Written by Liza Johnson. February 10, 2015
Huntington, NY (Published in Creations Magazine ~ October/November 2012 Vol. 26 • Issue #5
The emotional challenges of care giving my mother forced me to discover that care giving our elders is a Rite of Passage to the Wisdom Self. The Wisdom Self is not an ordinary state of mind. It is a mind set that is acquired through personal challenges and the knowledge and application of ways to guide the personality to be less reactive, deeply peaceful and compassionate, and capable of bigger vision, all qualities of Wisdom. Learning how to create this state of mind can free us from habitual patterns of reactivity that cause suffering and restrict psychological and spiritual development.
The benefit of cultivating the Wisdom Self, especially in care giving our elders, is that it can help us manage our emotions for our own mental health: to be kind when we feel angry; to stand back when we feel frustrated; to be patient when we feel resentful. All of these inner shifts can turn care giving into a journey of growth versus a journey of torment and physical harm.
Care giving can compromise the immune system. Cultivating the Wisdom Self benefits the caregiver physically, emotionally and spiritually. When understood in this way and given the tools, care giving can be a passage that furthers the evolution and refinement of our character. This evolution opens the heart to greater appreciation of self, loved ones, the preciousness of life and a sense of feeling accompanied when there is nowhere to turn.
Let’s look at the conditions that make care giving a Rite of Passage to the Wisdom Self.
1. The Vow:
The Vow ‘till death do us part’ made to oneself to care for one’s elder in some significant way is the doorway into this passage. This vow varies from person to person but the element in common is concern and responsibility for the quality of an elder’s life. This vow forces us caregivers to enter into and work through the following conditions.
2. From the ‘Roller Coaster’ ride to Inner Strength:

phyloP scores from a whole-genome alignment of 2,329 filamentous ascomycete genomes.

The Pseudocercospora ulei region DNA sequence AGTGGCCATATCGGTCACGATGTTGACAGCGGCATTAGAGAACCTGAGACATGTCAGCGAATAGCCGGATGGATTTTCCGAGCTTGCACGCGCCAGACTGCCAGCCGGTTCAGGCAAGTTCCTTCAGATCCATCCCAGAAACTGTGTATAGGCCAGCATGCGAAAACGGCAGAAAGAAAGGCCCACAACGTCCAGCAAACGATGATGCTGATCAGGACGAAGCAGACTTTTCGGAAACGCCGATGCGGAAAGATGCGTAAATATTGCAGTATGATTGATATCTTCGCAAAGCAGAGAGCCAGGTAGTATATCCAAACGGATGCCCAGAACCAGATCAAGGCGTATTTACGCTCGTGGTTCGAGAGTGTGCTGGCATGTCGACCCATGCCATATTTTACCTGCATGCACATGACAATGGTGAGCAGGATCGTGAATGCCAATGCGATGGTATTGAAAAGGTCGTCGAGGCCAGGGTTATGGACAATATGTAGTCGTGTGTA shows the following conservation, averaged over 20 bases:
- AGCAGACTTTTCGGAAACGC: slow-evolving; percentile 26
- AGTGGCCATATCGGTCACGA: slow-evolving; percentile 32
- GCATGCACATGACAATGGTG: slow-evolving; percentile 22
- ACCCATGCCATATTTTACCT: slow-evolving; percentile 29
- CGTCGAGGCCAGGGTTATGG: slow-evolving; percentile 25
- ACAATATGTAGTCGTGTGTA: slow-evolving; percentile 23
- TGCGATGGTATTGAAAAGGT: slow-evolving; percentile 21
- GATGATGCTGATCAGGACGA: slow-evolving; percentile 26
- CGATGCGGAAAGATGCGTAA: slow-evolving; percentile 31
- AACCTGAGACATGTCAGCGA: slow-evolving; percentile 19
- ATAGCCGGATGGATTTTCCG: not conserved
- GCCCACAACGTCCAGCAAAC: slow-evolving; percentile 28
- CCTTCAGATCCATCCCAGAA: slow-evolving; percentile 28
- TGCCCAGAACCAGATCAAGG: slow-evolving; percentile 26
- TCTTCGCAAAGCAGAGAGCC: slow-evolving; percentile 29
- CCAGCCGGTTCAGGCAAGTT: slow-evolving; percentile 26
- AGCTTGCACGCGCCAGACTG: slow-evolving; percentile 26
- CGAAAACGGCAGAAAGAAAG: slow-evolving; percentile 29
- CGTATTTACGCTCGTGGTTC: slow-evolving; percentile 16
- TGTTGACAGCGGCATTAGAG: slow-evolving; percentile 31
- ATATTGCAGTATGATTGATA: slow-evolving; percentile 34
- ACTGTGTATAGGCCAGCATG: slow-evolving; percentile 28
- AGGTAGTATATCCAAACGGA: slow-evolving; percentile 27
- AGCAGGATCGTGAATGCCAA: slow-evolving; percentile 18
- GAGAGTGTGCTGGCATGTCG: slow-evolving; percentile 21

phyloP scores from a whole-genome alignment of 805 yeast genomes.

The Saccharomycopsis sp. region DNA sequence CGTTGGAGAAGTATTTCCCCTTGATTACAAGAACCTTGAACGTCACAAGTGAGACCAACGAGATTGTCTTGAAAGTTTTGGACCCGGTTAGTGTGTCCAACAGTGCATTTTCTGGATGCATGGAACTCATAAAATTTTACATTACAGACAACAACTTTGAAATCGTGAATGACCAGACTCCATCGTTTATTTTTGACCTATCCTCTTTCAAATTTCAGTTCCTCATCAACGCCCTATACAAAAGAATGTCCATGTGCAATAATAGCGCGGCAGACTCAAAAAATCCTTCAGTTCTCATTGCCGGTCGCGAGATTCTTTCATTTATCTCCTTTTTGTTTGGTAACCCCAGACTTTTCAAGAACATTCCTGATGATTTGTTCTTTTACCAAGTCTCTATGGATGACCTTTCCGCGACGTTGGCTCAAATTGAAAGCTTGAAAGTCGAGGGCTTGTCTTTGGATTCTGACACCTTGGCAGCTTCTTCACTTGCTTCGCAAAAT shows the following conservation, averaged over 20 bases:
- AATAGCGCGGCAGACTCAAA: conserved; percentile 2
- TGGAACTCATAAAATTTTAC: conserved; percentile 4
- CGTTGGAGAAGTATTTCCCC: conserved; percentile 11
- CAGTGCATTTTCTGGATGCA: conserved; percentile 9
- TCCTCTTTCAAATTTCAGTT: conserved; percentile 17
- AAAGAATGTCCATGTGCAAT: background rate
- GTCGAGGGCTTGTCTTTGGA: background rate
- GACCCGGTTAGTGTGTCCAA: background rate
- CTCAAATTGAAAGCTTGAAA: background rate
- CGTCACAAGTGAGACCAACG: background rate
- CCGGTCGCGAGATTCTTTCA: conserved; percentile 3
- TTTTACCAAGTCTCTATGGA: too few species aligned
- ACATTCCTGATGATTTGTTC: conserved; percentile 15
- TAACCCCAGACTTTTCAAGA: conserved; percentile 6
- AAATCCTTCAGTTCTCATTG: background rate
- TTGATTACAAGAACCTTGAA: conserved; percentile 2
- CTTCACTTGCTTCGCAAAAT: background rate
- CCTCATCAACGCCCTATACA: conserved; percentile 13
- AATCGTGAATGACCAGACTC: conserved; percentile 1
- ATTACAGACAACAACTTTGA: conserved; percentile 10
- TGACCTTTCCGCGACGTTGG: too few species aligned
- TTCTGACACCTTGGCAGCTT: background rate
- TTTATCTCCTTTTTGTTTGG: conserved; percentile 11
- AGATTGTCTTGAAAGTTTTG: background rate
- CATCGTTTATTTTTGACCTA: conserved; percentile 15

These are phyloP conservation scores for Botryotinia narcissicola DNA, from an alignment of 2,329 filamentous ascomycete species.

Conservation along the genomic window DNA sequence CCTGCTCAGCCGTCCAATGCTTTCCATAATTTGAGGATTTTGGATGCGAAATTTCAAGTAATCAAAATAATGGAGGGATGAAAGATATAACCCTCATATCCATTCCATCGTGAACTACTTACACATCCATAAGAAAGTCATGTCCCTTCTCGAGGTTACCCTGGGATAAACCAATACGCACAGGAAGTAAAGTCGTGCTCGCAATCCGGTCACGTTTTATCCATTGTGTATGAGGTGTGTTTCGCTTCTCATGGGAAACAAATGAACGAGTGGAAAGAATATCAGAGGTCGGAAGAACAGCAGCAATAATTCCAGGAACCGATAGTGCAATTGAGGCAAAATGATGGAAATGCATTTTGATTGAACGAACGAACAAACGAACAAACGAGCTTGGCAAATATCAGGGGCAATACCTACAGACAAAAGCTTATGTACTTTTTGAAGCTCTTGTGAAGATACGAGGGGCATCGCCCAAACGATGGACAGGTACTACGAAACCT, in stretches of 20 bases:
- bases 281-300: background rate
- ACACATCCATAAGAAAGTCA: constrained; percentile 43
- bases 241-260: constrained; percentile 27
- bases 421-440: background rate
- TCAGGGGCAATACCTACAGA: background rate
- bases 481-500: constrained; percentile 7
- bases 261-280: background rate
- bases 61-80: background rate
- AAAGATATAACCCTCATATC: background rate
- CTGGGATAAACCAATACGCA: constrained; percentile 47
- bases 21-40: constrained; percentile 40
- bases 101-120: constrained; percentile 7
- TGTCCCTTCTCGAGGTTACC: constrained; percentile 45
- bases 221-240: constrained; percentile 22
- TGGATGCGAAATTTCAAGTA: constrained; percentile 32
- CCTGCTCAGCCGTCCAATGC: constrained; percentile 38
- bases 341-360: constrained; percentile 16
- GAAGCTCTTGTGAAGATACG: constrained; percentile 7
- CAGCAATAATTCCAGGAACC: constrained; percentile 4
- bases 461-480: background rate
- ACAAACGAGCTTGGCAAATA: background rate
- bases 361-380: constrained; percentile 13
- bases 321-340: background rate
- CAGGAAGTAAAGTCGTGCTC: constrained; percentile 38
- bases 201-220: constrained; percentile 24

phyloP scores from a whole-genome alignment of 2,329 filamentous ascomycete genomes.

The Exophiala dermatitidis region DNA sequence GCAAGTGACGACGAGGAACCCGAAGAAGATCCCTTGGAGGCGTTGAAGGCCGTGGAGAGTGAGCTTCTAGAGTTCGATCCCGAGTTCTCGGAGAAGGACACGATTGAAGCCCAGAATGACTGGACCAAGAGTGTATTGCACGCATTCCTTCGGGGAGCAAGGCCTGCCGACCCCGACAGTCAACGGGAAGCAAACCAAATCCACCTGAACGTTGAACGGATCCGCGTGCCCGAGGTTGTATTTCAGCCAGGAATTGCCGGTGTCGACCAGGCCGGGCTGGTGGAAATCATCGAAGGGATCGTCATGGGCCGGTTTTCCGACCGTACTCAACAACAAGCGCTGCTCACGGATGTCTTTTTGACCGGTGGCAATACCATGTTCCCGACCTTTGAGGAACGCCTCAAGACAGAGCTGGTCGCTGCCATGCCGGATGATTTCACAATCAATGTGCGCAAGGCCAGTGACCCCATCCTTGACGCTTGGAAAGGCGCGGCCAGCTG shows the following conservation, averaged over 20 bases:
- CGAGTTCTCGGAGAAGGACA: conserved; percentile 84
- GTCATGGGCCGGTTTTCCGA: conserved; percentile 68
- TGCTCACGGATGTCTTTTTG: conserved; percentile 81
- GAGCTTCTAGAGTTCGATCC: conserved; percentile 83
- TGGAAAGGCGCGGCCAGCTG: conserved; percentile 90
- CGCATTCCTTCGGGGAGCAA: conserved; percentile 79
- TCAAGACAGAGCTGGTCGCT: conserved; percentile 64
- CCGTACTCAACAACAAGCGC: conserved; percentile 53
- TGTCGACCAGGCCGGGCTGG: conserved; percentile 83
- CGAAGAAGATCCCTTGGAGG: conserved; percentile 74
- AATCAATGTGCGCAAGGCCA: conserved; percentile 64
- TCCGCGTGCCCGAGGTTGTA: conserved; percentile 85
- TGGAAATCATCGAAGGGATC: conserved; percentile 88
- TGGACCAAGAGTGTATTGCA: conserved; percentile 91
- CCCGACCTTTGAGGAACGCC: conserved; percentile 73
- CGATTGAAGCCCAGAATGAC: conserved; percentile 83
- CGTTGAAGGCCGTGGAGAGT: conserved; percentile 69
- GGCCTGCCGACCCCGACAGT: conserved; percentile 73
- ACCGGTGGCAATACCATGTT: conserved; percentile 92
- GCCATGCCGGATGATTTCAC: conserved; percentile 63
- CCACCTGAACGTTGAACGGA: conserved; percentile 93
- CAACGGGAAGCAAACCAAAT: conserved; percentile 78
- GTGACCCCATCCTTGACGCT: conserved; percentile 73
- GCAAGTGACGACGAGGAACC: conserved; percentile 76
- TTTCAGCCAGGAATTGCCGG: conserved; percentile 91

The turbulent sea of unpredictability forces the need to find a place of sanity. Every day is a roller coaster ride. One minute we are our elders’ saviors, the next helpless by standers. One minute we love our parents and the next we resent them. One minute we feel grateful and the next horrified. All of these emotions and situations are flowing back and forth many times during a day. Exhaustion and fear fuel the intensity. We are caught in the vow, which can feel like the glue trap of love. We are literally forced to find a way to stabilize ourselves. If we turn inward through meditation, prayer or contemplation the Wisdom Self will begin to awaken. It offers a way to hold steady. Inner strength will develop and soften places of fear and darkness.
3. From Imperfection to Forgiveness:
It is hard wired into many of us to do the best job of care giving our parents no matter how they might have failed or abused us. Often this means the impossible: rescuing them from suffering which is inherent in the dying process. Failure to protect them can be unbearable. Our self-worth can get shaken. This shake up of our worth, however, can be fertile ground for acceptance of our imperfections and qualities of wisdom to emerge: humility, compassion, forgiveness and the undeniable fact that we are all going to die.
4. From Reactivity to Personal Power:
Our parent’s fragility can help us to let go of the past and heal childhood wounds. To be able to choose the outcome of an interaction is a sign of personal power and wisdom. This “acting in integrity” builds self-respect. Feelings such as of rage, resentment and impatience can be ‘paused’ and used for more hopeful outcomes. The ability to pause furthers the development of the Wisdom Self by refining and empowering our character enabling us to transcend our personal history.
5. From Fear of Death to the Preciousness of Life:
We are forced to face our elder’s Death and therefore our own. This can open our awareness to the preciousness of life. This awareness can guide us to live more fully, opening to the possibilities for healing and transformation in the moment. This is hard won wisdom, but wisdom worth the effort!